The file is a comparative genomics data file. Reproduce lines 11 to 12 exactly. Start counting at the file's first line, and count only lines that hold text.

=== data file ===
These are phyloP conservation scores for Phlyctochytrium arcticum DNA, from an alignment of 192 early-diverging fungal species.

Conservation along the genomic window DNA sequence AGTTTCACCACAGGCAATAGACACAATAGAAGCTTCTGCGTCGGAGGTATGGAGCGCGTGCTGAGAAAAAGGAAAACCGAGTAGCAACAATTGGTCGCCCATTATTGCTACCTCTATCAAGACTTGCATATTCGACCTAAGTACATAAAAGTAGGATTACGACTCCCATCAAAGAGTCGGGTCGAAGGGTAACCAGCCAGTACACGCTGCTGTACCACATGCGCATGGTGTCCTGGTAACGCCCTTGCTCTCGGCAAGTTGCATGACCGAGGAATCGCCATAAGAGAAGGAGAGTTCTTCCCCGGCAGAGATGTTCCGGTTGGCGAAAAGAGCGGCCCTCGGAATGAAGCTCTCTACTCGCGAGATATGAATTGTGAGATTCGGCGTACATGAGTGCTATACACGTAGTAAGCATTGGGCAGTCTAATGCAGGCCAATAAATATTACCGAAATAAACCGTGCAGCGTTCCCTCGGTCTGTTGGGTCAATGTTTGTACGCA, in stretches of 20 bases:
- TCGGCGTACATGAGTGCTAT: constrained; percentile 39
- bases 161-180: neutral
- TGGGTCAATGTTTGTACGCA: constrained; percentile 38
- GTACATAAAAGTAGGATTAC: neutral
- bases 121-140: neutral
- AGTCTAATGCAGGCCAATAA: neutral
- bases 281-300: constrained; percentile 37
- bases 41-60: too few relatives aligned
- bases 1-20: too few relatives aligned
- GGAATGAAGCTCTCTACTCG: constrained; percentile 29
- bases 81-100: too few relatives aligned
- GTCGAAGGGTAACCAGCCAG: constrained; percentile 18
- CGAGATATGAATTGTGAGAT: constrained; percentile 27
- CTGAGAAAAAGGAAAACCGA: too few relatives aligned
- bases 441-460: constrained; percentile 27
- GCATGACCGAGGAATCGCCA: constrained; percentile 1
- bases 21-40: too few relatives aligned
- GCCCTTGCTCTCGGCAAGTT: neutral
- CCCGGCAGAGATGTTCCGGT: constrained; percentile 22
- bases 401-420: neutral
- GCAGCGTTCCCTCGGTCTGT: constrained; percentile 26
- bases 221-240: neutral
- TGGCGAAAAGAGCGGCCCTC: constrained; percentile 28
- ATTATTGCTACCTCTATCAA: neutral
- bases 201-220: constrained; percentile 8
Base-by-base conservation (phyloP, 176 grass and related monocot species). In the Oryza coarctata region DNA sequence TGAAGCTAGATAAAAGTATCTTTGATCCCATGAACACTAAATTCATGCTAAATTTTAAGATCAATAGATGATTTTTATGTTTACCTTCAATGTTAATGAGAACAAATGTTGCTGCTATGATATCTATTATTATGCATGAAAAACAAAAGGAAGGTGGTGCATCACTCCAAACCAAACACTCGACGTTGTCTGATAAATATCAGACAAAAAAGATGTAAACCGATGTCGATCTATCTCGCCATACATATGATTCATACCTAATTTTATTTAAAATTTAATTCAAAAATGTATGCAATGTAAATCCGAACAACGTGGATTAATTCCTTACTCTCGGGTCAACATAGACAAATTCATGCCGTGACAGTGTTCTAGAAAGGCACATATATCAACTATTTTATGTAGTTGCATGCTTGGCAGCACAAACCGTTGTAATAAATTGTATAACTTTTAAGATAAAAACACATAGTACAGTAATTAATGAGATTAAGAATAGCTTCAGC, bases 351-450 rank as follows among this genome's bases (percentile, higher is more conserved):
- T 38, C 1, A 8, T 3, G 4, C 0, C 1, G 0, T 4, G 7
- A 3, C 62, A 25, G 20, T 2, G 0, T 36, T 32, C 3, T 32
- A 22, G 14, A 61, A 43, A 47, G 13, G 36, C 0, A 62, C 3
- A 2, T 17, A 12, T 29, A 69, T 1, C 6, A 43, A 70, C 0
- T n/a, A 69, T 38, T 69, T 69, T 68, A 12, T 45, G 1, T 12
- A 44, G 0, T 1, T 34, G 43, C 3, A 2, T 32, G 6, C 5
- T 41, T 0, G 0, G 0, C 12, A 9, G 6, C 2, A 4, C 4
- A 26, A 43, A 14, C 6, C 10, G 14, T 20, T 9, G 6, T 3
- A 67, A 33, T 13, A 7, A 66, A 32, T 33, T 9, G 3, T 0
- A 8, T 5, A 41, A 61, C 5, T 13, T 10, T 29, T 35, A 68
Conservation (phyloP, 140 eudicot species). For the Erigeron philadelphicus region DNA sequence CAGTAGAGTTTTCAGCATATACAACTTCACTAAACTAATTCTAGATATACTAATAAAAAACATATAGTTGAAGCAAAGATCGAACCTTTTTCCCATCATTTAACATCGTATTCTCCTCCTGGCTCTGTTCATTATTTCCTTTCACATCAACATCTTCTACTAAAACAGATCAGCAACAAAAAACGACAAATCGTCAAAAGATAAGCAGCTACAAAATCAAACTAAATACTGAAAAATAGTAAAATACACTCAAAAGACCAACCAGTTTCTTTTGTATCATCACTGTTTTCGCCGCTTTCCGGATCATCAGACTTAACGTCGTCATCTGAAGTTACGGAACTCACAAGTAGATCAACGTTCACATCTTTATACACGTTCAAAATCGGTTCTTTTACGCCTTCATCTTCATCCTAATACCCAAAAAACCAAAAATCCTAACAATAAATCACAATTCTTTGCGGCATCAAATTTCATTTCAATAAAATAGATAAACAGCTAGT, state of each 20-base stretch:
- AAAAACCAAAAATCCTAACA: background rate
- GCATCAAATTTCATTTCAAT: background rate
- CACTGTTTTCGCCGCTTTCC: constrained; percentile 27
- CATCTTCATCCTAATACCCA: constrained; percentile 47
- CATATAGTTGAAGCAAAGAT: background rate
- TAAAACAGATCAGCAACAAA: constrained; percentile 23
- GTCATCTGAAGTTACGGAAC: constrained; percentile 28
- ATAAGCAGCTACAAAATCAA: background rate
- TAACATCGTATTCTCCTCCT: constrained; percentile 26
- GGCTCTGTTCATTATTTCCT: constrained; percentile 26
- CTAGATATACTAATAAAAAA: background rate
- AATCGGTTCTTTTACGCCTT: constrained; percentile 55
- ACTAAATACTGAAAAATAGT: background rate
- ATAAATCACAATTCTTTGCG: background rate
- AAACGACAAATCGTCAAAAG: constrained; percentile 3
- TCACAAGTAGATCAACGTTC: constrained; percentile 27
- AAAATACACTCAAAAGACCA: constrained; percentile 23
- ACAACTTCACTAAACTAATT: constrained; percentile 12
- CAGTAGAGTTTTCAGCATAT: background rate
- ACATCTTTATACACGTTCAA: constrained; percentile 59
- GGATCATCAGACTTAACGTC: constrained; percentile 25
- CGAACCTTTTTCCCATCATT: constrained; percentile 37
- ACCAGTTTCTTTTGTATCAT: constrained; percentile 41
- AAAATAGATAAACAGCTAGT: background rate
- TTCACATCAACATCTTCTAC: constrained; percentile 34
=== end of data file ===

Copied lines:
- bases 1-20: too few relatives aligned
- GGAATGAAGCTCTCTACTCG: constrained; percentile 29